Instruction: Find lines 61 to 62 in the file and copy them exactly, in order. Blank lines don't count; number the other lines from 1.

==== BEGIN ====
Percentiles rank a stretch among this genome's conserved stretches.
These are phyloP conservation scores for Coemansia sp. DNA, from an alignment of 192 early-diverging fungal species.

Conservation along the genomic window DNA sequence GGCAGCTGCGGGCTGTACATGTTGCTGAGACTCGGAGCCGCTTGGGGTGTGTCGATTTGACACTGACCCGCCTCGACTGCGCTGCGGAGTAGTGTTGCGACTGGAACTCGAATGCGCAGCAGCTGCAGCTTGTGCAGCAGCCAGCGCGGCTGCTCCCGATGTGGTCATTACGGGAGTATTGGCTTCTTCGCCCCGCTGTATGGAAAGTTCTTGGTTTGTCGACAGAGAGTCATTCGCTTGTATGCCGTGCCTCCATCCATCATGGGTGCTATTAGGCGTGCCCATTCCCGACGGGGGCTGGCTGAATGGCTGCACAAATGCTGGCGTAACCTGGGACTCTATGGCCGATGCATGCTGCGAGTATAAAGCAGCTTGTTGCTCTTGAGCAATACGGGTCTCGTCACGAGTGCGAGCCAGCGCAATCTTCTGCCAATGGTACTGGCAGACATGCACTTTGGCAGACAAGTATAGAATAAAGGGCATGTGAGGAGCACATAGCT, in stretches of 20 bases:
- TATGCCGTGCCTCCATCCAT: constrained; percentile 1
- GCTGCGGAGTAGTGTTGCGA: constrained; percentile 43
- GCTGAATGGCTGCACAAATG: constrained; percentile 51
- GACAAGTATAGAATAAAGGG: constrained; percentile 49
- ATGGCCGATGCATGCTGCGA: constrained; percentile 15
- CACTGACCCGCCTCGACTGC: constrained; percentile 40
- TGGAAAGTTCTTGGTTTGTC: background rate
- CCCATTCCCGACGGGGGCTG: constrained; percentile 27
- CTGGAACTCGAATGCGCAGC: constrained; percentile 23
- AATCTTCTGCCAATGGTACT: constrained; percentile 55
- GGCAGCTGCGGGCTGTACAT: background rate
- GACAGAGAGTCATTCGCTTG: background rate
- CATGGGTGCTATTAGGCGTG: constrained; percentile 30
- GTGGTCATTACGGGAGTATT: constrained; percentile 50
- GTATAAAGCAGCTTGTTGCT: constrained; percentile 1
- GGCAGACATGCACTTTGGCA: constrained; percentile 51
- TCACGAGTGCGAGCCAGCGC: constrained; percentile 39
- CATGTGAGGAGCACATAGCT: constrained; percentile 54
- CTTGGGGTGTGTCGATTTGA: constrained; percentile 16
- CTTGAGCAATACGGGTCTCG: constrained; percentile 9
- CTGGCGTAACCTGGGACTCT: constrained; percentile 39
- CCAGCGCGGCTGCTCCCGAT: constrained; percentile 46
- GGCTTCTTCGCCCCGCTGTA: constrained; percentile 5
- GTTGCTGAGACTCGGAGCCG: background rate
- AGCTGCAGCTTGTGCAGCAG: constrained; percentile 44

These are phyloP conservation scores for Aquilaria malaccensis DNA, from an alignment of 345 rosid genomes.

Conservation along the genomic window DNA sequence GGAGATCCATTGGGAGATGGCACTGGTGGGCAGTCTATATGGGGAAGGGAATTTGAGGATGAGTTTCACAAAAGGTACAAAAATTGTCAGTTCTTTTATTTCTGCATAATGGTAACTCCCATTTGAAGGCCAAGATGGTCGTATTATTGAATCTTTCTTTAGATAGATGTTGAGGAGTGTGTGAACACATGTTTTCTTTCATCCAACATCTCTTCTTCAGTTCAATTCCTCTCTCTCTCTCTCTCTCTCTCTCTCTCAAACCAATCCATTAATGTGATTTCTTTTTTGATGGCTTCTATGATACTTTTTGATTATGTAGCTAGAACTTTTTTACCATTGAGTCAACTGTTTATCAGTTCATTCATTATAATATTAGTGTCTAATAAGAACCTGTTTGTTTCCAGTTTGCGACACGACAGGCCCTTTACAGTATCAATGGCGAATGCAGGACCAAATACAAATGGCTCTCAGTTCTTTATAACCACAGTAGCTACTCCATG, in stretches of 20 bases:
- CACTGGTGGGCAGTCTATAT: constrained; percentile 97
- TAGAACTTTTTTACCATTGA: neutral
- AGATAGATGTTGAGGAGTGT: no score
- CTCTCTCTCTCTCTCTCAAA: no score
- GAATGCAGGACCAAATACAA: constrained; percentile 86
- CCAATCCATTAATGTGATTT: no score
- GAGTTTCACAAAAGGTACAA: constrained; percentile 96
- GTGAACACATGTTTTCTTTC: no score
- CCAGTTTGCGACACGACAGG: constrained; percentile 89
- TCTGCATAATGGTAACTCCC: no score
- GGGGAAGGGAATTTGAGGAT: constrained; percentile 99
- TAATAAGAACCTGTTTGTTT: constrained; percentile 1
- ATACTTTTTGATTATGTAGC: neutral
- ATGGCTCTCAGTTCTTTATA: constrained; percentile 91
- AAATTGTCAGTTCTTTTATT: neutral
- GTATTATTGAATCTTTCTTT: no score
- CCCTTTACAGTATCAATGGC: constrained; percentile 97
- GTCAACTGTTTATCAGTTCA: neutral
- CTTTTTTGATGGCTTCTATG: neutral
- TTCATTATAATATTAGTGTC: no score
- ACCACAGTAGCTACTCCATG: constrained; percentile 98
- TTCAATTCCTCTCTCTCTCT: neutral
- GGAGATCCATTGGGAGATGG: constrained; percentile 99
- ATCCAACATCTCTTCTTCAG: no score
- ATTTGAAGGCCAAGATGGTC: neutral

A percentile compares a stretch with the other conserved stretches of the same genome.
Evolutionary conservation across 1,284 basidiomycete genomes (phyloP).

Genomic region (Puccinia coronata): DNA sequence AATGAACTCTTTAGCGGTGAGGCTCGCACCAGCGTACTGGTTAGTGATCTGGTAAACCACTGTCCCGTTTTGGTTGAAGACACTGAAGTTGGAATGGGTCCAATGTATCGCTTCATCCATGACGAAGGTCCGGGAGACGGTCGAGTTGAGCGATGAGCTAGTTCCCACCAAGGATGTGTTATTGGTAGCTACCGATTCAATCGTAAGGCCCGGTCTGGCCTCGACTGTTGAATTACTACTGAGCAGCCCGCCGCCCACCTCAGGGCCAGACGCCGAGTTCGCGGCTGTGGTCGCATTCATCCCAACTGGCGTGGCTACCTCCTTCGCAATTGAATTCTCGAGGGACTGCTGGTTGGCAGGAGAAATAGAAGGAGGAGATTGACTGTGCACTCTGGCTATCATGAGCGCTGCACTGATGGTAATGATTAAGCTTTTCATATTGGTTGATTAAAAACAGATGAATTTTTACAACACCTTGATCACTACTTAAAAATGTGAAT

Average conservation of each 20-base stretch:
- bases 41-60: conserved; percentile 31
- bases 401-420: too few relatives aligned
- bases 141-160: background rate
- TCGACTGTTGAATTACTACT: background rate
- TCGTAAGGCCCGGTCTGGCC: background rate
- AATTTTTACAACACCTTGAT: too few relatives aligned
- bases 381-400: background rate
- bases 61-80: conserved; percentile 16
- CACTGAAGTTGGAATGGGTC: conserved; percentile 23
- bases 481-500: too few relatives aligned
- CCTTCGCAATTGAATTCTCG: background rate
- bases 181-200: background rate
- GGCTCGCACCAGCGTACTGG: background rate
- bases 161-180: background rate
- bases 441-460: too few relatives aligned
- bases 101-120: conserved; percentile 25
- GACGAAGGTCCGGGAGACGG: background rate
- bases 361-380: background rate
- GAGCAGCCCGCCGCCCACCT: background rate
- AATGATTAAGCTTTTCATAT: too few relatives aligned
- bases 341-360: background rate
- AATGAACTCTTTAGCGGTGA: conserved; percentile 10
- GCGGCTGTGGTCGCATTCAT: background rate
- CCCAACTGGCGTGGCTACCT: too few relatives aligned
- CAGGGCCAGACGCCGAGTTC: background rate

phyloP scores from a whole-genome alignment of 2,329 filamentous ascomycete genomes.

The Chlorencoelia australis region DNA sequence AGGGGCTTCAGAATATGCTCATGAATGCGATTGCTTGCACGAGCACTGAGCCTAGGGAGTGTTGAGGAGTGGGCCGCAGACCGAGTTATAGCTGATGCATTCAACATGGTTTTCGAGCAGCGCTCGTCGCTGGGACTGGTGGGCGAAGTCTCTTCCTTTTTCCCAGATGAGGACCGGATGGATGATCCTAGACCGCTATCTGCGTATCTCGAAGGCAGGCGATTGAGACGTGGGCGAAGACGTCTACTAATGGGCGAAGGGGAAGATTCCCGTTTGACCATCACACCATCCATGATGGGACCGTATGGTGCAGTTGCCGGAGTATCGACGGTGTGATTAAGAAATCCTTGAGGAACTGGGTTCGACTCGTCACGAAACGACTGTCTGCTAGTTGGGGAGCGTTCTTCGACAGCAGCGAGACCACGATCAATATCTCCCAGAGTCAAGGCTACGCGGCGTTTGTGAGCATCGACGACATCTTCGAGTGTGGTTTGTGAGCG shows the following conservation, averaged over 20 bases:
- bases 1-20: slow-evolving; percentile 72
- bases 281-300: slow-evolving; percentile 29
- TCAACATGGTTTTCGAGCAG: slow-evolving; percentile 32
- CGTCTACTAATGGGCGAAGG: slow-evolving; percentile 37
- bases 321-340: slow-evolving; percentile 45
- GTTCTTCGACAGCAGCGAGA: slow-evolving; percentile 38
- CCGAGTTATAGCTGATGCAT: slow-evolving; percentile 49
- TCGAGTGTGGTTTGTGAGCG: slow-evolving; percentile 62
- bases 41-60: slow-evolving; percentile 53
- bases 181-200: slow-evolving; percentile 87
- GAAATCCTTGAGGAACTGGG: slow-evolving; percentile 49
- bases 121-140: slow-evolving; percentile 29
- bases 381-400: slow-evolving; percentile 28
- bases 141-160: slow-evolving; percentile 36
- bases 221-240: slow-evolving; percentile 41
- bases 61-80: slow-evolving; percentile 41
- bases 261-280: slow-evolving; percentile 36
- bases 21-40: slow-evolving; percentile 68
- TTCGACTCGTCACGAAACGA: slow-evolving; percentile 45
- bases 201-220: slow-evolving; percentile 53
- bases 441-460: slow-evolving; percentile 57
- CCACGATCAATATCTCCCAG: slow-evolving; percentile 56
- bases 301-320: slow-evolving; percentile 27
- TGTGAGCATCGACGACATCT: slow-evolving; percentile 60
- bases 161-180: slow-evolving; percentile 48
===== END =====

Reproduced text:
- bases 401-420: too few relatives aligned
- bases 141-160: background rate